With a desire to help others, our art director Lauren Castro is always ready for a new challenge. From simple layouts to full brand build-outs, her attention to detail and thoughtful designs always helps clients find design love. Her taste for typography and permanently positive attitude are just a few reasons why she’s such a fabulous asset to our team.
SM: What is your role at Rhyme & Reason Design?
LC: I’m the art director and resident fun planner! As art director, I have a mix of roles on the design team– any given day you can find me creating designs for clients, collaborating with team members to push designs further or helping to review work to make sure it is pixel perfect. As fun planner, I am the person who leads and organizes team activities that build culture (team retreats, lunch & learns, happy hours, you name it) or simply getting R&R out there in the creative community (looking at you, dribbble meet-ups).
SM: How did you come across Rhyme & Reason Design?
LC: I used my Gator connections! When I was getting ready to graduate from the graphic design program at UF and start the job hunt in Atlanta, my professor pointed me in Karen’s direction, telling me that there was another UFGD alum in Atlanta that he thought I would hit it off with. So, I proceeded to stalk Karen on LinkedIn, naturally, which took me to the Rhyme & Reason Design website. I really liked what I was seeing, and she and Scarlett appeared so nice and talented (spoiler: it’s true, they are) so I went out on a limb and reached out! Next time I was in town, we grabbed lunch and clicked immediately. We stayed in touch after that, and they actually gave me some freelance work while I was still in school. Closer to my graduation, they didn’t have any job openings, so I ended up going elsewhere, but stayed in touch. After about a year, their previous art director moved, so her spot opened up and I made the switch to R&R!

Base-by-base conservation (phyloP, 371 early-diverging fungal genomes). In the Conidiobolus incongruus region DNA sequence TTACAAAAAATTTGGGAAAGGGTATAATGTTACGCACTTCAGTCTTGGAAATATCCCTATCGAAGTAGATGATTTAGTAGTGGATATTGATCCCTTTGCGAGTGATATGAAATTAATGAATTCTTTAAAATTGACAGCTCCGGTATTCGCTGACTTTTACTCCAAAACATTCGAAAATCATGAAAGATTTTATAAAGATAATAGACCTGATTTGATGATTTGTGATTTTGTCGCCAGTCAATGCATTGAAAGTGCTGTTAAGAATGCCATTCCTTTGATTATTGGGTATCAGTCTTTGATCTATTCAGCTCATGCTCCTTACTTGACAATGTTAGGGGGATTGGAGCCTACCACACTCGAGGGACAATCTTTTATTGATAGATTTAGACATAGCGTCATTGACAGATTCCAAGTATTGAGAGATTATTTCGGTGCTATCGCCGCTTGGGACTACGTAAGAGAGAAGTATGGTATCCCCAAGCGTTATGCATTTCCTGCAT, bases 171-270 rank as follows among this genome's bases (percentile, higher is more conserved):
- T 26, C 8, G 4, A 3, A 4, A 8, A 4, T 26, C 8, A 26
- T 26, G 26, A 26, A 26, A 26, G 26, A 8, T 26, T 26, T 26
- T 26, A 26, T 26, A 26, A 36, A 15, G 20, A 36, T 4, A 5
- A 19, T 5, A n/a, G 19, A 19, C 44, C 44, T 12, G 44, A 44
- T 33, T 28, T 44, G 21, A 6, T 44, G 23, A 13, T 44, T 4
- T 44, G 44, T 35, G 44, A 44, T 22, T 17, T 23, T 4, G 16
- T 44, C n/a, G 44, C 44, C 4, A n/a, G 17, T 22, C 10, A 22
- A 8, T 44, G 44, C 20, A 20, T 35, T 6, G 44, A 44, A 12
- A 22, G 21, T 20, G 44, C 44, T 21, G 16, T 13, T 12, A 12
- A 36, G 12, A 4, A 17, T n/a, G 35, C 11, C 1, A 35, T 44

SM: Tell me about a project that didn’t go as planned.
LC: A lot of projects don’t necessarily go as planned. Projects surprise us all the time, in big and small ways. Gamma Phi Beta was one of those projects that was the best kind of surprise. When I was working on the logos, I was really amped about a lot of the directions I was working on, thinking “Great, I’m nailing it.” When we had a design check-in meeting, I printed out those directions…but I also printed out a page of extra logos that I hadn’t quite polished up yet, just in case there could be something there. It was full of good concepts, but I wasn’t sure that I loved any of them yet. My team encouraged me to keep one of those logos in the mix, and it ended up being the one! Now that we have the entire brand built out, I can’t imagine them having anything else. The whole brand identity is so *them*, and it evolved into a something we are all really proud of.
SM: What is your creative process?
LC: Lots of research to start. We do a ton of research already in our R&R process, and then I like to do even more on top of that. I like to go down internet rabbit holes learning about history, especially. Take cities, for example — there are some things about the city that the CVB might not even know about, and that one little nugget of information could lead to a really cool element in a logo later on! After research, I like to move into sketching. I feel like some people are really good about very detailed sketches, and I am not one of those people. My sketches are scribbles and notes; key words or things I’m thinking of that I need to write down just so I can remember later. My sketches are very loose and unintelligible to anyone other than myself! I pretty quickly move to the computer after that, spending more time “digitally sketching” and flushing out ideas than I do in my sketchbook. I like to call this phase shaking out the ugly — just getting all the bad ideas out of my system, so I can get to those good three or four ideas and start refining.